DENVER–Bipartisan legislation introduced to ease the burden on registering surplus military vehicles for highway use was gutted and its original intent reversed by the Senate State, Veterans, & Military Affairs committee March 13.
Using a parliamentary procedure called “strike and replace,” the committee voted to remove the original text and replace it with completely different text.
The re-worked bill was heard Friday by the House Appropriations Committee, where it was referred to the House Committee of the Whole by a vote of 11-0.
Senate Bill 19-054, sponsored by Sen. Larry Crowder, R-Alamosa, and Rep. Donald Valdez, D-La Jara, originally allowed the titling and registration of surplus military vehicles that were “commonly used by the United States Armed Forces to transport persons or property over the highway.”
Examples include the military “Humvee,” the “deuce-and-a-half” and 5-ton cargo trucks and variations such as military wreckers.
The bill exempted such vehicles from being inspected for things like airbags and other safety-related requirements that military vehicles are not originally equipped with.
It also provided a waiver for emissions inspections. Military vehicles are not constructed to meet current emission standards and cannot be modified to achieve them.
These vehicles are purchased from the government by military vehicle collectors, farmers, ranchers, fire departments and rescue organizations for their historical value, their cargo and towing capabilities, and their dual-purpose design for both highway and off-road use.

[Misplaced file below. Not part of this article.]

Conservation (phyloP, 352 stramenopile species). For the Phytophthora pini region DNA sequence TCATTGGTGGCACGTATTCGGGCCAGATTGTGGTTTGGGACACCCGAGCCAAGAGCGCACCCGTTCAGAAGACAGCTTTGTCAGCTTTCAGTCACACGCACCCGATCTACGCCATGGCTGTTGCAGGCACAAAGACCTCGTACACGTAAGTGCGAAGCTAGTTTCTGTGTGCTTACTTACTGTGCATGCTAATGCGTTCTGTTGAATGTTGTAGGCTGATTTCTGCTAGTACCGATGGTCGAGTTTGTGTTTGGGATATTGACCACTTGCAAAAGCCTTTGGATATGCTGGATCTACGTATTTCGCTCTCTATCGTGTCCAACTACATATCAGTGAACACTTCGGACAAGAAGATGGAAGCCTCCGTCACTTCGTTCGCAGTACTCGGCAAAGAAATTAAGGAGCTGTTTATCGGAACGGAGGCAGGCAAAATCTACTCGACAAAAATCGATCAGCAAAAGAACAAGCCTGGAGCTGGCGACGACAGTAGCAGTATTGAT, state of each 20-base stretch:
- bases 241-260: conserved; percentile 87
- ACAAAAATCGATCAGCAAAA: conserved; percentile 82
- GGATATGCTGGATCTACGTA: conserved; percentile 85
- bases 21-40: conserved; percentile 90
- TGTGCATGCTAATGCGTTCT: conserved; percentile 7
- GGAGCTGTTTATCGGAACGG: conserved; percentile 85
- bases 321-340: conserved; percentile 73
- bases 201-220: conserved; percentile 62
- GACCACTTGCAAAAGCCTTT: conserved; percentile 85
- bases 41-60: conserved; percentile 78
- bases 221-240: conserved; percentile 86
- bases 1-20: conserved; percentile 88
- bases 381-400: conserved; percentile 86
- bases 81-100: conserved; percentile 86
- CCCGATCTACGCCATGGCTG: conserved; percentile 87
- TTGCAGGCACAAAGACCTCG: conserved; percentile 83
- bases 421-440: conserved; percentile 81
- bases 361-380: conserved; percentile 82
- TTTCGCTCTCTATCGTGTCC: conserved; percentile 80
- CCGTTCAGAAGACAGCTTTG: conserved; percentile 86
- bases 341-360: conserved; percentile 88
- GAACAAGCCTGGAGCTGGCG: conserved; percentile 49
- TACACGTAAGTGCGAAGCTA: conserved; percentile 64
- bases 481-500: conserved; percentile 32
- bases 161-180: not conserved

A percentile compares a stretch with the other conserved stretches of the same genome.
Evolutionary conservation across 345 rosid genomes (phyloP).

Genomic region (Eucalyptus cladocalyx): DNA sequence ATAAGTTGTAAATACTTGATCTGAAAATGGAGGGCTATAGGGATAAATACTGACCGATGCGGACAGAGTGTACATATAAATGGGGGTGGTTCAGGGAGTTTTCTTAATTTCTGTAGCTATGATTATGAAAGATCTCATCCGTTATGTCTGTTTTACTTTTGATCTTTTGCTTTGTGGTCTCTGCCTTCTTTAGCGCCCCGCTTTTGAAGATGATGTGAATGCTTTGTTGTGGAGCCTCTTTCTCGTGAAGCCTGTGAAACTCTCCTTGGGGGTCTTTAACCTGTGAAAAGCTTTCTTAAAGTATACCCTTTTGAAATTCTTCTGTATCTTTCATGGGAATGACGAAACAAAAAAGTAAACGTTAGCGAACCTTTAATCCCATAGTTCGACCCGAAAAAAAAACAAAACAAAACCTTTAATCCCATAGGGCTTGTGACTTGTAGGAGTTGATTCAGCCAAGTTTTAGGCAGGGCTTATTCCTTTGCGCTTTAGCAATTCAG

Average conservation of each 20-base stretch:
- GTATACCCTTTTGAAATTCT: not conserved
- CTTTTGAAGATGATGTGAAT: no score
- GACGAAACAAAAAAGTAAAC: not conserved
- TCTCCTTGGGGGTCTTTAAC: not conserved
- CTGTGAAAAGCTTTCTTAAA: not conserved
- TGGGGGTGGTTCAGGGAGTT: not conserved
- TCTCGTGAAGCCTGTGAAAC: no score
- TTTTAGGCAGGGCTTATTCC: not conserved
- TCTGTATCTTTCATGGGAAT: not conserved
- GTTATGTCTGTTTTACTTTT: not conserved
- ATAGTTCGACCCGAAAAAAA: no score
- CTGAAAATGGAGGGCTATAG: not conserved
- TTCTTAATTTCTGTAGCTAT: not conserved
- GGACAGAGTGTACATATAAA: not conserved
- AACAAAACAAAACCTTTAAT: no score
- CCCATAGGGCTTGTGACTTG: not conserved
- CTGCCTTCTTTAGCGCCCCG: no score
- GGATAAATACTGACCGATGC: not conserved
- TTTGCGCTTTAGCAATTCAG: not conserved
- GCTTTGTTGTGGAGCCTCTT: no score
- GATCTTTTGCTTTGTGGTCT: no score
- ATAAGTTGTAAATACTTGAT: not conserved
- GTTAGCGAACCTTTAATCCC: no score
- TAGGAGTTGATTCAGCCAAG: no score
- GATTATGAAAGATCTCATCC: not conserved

The amended bill reverses the traditional practice of allowing registration for on-highway use by allowing them to be titled, but also by classifying them as “off-highway vehicles” like ATVs, that cannot be registered for on-highway use.
State motor vehicle statutes prohibit the use of off-highway vehicles on state roads and highways unless the specific road has been designated for off-highway vehicle use.
An inability to register and license these vehicles means that to be used off-highway they would have to be trailered to the off-highway area. Transporting a 5-ton cargo truck or wrecker requires a full-sized tractor-trailer combination.
Two exceptions to the ban on highway use were left in place. The first is that “historical military vehicles…valued for historical purposes” are unaffected by the registration and highway-use ban so long as the vehicle is “maintained in a condition that represents its military design and markings.”
The definition of “valued for historical purposes” is not mentioned, nor is who would make such a determination.
The second is an implied exception for “vehicles designed and used specifically for agricultural, logging, or mining purposes” that appears to allow farmers and ranchers to operate surplus military vehicles on the highways.
Left unanswered is the question of the future status of identical vehicles already titled and registered by the state that have been used on Colorado highways for decades.
An attempt to contact the bill’s primary sponsor was not successful as of press time.
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